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Cell Calcium. 2009 Feb;45(2):155-64. doi: 10.1016/j.ceca.2008.08.001. Epub 2008 Sep 23.

Ultraviolet light and photosensitising agents activate TRPA1 via generation of oxidative stress.

Author information

1
Molekulare Pharmakologie und Zellbiologie, Neurowissenschaftliches Forschungszentrum, Charité-Universitätsmedizin Berlin, Thielallee 71, 14195 Berlin, Germany.

Abstract

TRPA1, a Ca(2+)-permeable cation channel that is expressed in sensory neurones, is involved in the perception of chemical irritants and mechanical hyperalgesia. TRPA1 is activated by either covalent or reversible binding of various chemical compounds, including allylisothiocyanate or acrolein, and is further sensitised by increases in the intracellular Ca(2+) concentration. We here demonstrate that TRPA1 confers a sensitivity towards near ultraviolet (UVA) light, which rapidly causes Ca(2+) entry. In electrophysiological recordings in whole cell and inside out modes, exposure to UVA light activated typical TRPA1 currents in a wavelength-dependent and membrane-delimited manner. In the presence of the photosensitising agents acridine orange (100 nM) or hypericin (10 nM), the sensitivity of light-induced TRPA1 activation was increased and extended towards the visible spectrum. Since extracellular application of hydrogen peroxide mimicked the effect of UVA irradiation and since dithiothreitol partly reversed the activation by UVA exposure, we conclude that reactive oxygen species may mediate the light-induced activation of TRPA1. Accordingly, hydrogen peroxide induced a TRPA1 activation with a membrane-delimited mode of action that was attenuated by dithiothreitol. Intracellular but not extracellular application of FeSO(4), which catalyses the formation of highly reactive hydroxyl radicals potentiated the hydrogen peroxide-stimulated TRPA1 activation. We conclude that, via generation of reactive oxygen species, light-induced TRPA1 activation provides an additional mode of activation, which renders TRPA1 a likely molecular candidate in processes leading to painful or burning sensations during photodynamic therapy or upon local application of hydrogen peroxide.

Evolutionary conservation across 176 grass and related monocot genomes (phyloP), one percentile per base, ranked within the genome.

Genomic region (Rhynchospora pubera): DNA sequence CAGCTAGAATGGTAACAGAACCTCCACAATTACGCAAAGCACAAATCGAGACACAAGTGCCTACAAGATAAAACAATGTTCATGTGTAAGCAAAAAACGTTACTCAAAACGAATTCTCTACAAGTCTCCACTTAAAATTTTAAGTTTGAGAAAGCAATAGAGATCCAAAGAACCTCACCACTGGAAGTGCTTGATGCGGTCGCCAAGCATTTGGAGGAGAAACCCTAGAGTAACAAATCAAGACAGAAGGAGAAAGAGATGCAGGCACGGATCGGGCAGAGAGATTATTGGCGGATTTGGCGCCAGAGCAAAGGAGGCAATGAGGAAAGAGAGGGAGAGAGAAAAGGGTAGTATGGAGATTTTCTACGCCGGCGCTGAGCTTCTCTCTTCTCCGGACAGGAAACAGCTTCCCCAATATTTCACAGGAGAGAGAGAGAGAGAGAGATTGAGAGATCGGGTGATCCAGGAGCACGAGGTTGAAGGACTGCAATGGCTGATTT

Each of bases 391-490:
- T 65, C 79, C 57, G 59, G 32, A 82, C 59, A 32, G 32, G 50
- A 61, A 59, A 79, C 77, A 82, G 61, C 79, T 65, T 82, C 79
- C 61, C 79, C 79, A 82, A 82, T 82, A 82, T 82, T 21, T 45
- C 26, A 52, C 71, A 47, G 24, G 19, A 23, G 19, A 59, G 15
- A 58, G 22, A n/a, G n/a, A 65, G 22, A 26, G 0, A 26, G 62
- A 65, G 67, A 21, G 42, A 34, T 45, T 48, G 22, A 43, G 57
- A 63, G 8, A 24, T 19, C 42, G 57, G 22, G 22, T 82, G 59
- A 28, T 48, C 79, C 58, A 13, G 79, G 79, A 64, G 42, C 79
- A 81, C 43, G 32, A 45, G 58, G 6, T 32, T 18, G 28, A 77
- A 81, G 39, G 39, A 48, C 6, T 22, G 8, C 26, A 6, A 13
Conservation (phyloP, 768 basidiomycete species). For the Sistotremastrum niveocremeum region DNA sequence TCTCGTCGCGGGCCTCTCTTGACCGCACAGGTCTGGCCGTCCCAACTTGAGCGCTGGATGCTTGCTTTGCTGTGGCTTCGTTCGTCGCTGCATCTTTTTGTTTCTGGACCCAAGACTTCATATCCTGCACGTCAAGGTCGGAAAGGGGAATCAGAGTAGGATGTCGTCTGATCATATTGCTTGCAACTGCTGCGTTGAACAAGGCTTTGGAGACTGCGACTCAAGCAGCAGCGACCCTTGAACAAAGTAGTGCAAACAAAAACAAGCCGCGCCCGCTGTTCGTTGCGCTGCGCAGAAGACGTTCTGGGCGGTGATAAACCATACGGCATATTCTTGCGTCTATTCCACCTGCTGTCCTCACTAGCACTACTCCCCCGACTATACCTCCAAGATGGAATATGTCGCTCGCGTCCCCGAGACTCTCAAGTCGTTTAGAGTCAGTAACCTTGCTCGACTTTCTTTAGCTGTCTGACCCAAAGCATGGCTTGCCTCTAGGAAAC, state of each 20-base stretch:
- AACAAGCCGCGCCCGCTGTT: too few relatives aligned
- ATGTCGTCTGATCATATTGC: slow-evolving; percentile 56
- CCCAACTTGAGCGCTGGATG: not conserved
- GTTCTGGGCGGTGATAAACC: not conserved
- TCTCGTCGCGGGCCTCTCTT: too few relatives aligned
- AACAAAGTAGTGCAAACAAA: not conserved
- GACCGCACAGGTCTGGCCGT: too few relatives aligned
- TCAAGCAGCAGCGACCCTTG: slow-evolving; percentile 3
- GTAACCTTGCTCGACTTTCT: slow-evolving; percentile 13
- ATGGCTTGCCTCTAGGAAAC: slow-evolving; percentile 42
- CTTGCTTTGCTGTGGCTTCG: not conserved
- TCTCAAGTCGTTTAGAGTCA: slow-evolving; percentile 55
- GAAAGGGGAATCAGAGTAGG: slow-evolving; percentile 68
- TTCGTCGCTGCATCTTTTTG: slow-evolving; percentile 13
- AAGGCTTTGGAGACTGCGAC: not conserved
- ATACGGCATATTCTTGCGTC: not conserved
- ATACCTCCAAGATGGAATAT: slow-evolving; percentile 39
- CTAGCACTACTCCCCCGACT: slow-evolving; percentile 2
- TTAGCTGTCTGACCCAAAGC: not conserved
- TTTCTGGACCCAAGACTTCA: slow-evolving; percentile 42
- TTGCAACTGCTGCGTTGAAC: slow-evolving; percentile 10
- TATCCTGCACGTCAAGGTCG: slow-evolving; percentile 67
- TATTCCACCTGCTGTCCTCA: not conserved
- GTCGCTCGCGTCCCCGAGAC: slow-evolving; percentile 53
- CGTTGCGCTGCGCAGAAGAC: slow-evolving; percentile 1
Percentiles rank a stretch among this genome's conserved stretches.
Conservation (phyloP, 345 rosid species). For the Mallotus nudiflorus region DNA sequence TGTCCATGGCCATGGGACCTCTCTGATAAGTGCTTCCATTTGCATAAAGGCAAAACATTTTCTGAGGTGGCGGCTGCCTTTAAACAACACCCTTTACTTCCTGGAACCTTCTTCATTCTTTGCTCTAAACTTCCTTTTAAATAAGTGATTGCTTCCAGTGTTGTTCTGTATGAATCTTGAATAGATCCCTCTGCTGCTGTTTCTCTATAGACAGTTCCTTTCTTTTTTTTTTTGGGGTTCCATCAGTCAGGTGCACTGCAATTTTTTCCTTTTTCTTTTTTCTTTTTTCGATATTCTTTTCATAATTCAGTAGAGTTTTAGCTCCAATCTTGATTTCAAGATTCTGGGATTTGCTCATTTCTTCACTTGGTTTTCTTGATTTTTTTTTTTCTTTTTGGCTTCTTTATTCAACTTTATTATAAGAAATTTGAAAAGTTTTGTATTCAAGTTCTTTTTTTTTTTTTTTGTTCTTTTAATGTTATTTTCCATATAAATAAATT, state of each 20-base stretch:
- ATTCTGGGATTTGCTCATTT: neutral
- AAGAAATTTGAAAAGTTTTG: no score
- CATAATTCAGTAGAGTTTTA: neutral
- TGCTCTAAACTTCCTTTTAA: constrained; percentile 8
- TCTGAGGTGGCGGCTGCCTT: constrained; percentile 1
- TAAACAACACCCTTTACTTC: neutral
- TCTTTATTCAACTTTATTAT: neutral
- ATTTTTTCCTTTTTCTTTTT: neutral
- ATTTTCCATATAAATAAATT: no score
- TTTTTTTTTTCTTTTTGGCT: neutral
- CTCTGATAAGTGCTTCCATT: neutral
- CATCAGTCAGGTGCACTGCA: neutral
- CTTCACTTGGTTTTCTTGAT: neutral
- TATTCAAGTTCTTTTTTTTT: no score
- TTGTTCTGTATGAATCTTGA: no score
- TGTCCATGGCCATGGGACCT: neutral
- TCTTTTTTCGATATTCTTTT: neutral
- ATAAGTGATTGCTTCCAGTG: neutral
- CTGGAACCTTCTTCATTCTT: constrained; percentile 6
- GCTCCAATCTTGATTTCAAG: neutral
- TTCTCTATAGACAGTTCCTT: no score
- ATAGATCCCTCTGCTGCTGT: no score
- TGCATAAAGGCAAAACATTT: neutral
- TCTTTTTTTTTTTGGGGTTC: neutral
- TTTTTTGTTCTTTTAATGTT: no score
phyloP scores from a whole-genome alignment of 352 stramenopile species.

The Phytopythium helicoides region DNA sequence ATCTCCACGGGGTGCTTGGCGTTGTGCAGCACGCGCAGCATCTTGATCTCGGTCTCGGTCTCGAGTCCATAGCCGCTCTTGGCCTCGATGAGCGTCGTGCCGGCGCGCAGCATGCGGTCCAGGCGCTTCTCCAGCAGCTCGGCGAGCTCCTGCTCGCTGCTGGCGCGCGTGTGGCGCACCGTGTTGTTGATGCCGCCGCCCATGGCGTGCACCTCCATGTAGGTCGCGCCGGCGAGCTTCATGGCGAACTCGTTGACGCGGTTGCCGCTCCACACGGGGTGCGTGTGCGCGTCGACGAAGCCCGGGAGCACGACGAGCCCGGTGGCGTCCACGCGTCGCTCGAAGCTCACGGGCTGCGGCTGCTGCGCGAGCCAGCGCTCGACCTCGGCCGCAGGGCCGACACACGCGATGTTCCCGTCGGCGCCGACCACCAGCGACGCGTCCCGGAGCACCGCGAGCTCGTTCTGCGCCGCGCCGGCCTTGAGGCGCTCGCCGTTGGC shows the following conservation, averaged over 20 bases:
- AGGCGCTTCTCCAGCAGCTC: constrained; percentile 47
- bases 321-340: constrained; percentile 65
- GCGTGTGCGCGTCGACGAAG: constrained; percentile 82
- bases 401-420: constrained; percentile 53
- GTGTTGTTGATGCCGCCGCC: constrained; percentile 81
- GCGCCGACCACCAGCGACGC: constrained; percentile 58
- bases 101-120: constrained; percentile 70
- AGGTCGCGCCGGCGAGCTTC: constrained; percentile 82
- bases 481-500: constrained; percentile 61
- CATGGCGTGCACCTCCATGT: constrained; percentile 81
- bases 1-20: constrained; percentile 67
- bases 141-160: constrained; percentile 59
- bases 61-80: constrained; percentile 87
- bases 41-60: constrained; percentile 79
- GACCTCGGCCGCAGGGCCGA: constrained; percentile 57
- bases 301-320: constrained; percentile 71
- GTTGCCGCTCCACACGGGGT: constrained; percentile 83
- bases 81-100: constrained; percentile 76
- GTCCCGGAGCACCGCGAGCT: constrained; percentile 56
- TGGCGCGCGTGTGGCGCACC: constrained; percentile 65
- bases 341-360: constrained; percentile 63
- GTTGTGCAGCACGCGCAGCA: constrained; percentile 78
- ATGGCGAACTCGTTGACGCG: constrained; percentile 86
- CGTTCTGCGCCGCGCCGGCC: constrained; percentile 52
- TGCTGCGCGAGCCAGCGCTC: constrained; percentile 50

PMID:
18814910
DOI:
10.1016/j.ceca.2008.08.001
[Indexed for MEDLINE]

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